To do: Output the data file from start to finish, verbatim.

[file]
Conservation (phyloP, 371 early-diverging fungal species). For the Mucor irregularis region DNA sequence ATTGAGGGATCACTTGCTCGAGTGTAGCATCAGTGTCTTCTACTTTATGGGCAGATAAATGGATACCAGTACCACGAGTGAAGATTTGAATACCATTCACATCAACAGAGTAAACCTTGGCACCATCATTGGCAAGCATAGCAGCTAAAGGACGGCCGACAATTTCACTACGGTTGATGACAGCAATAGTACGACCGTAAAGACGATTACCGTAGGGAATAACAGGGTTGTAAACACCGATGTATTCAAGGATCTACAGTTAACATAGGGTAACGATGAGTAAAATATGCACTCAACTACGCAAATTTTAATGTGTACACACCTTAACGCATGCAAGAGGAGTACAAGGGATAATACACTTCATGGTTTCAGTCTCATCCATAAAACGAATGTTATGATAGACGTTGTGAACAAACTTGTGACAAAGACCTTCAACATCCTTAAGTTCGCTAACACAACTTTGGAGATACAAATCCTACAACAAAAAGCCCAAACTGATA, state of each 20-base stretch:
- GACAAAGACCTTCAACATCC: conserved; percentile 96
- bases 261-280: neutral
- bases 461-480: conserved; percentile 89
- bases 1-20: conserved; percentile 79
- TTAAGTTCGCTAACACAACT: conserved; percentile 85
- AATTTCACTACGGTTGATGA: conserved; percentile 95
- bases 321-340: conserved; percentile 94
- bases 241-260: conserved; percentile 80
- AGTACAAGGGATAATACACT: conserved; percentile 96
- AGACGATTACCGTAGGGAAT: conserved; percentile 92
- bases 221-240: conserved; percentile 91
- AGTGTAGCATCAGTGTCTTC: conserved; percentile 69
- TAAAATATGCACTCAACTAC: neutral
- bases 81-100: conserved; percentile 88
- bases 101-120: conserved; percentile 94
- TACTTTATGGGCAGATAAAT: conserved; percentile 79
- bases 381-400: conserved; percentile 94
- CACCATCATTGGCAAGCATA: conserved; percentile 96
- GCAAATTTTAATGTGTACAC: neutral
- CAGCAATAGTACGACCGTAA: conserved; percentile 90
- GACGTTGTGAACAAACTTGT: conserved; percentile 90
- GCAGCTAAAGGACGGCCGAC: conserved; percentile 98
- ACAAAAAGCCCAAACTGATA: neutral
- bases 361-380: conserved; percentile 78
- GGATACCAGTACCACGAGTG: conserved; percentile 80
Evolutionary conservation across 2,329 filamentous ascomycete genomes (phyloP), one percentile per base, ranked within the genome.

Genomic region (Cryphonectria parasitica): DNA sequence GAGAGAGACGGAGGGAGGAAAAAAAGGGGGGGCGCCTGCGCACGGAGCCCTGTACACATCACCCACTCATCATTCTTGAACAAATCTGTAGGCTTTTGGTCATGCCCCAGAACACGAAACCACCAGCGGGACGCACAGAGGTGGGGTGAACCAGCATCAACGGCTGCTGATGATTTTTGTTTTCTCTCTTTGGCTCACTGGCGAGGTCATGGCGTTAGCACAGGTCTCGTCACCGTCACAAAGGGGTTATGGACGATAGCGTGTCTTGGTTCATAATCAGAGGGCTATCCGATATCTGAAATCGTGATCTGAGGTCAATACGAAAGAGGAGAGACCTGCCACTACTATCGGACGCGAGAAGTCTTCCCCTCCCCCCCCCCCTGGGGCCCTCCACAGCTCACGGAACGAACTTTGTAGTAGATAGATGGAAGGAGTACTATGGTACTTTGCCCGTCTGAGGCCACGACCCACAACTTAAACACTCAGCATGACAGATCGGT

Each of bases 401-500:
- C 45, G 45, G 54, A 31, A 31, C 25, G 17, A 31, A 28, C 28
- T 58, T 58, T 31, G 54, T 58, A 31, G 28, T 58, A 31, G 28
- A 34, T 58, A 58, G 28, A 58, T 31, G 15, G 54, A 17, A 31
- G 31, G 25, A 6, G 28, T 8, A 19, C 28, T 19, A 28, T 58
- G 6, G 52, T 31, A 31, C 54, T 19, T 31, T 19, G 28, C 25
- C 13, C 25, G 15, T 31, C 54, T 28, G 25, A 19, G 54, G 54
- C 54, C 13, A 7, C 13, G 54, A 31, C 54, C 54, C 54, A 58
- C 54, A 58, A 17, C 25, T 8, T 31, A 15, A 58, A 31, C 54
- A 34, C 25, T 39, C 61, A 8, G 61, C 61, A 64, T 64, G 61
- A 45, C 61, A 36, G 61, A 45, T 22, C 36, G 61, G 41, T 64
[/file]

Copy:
Conservation (phyloP, 371 early-diverging fungal species). For the Mucor irregularis region DNA sequence ATTGAGGGATCACTTGCTCGAGTGTAGCATCAGTGTCTTCTACTTTATGGGCAGATAAATGGATACCAGTACCACGAGTGAAGATTTGAATACCATTCACATCAACAGAGTAAACCTTGGCACCATCATTGGCAAGCATAGCAGCTAAAGGACGGCCGACAATTTCACTACGGTTGATGACAGCAATAGTACGACCGTAAAGACGATTACCGTAGGGAATAACAGGGTTGTAAACACCGATGTATTCAAGGATCTACAGTTAACATAGGGTAACGATGAGTAAAATATGCACTCAACTACGCAAATTTTAATGTGTACACACCTTAACGCATGCAAGAGGAGTACAAGGGATAATACACTTCATGGTTTCAGTCTCATCCATAAAACGAATGTTATGATAGACGTTGTGAACAAACTTGTGACAAAGACCTTCAACATCCTTAAGTTCGCTAACACAACTTTGGAGATACAAATCCTACAACAAAAAGCCCAAACTGATA, state of each 20-base stretch:
- GACAAAGACCTTCAACATCC: conserved; percentile 96
- bases 261-280: neutral
- bases 461-480: conserved; percentile 89
- bases 1-20: conserved; percentile 79
- TTAAGTTCGCTAACACAACT: conserved; percentile 85
- AATTTCACTACGGTTGATGA: conserved; percentile 95
- bases 321-340: conserved; percentile 94
- bases 241-260: conserved; percentile 80
- AGTACAAGGGATAATACACT: conserved; percentile 96
- AGACGATTACCGTAGGGAAT: conserved; percentile 92
- bases 221-240: conserved; percentile 91
- AGTGTAGCATCAGTGTCTTC: conserved; percentile 69
- TAAAATATGCACTCAACTAC: neutral
- bases 81-100: conserved; percentile 88
- bases 101-120: conserved; percentile 94
- TACTTTATGGGCAGATAAAT: conserved; percentile 79
- bases 381-400: conserved; percentile 94
- CACCATCATTGGCAAGCATA: conserved; percentile 96
- GCAAATTTTAATGTGTACAC: neutral
- CAGCAATAGTACGACCGTAA: conserved; percentile 90
- GACGTTGTGAACAAACTTGT: conserved; percentile 90
- GCAGCTAAAGGACGGCCGAC: conserved; percentile 98
- ACAAAAAGCCCAAACTGATA: neutral
- bases 361-380: conserved; percentile 78
- GGATACCAGTACCACGAGTG: conserved; percentile 80
Evolutionary conservation across 2,329 filamentous ascomycete genomes (phyloP), one percentile per base, ranked within the genome.

Genomic region (Cryphonectria parasitica): DNA sequence GAGAGAGACGGAGGGAGGAAAAAAAGGGGGGGCGCCTGCGCACGGAGCCCTGTACACATCACCCACTCATCATTCTTGAACAAATCTGTAGGCTTTTGGTCATGCCCCAGAACACGAAACCACCAGCGGGACGCACAGAGGTGGGGTGAACCAGCATCAACGGCTGCTGATGATTTTTGTTTTCTCTCTTTGGCTCACTGGCGAGGTCATGGCGTTAGCACAGGTCTCGTCACCGTCACAAAGGGGTTATGGACGATAGCGTGTCTTGGTTCATAATCAGAGGGCTATCCGATATCTGAAATCGTGATCTGAGGTCAATACGAAAGAGGAGAGACCTGCCACTACTATCGGACGCGAGAAGTCTTCCCCTCCCCCCCCCCCTGGGGCCCTCCACAGCTCACGGAACGAACTTTGTAGTAGATAGATGGAAGGAGTACTATGGTACTTTGCCCGTCTGAGGCCACGACCCACAACTTAAACACTCAGCATGACAGATCGGT

Each of bases 401-500:
- C 45, G 45, G 54, A 31, A 31, C 25, G 17, A 31, A 28, C 28
- T 58, T 58, T 31, G 54, T 58, A 31, G 28, T 58, A 31, G 28
- A 34, T 58, A 58, G 28, A 58, T 31, G 15, G 54, A 17, A 31
- G 31, G 25, A 6, G 28, T 8, A 19, C 28, T 19, A 28, T 58
- G 6, G 52, T 31, A 31, C 54, T 19, T 31, T 19, G 28, C 25
- C 13, C 25, G 15, T 31, C 54, T 28, G 25, A 19, G 54, G 54
- C 54, C 13, A 7, C 13, G 54, A 31, C 54, C 54, C 54, A 58
- C 54, A 58, A 17, C 25, T 8, T 31, A 15, A 58, A 31, C 54
- A 34, C 25, T 39, C 61, A 8, G 61, C 61, A 64, T 64, G 61
- A 45, C 61, A 36, G 61, A 45, T 22, C 36, G 61, G 41, T 64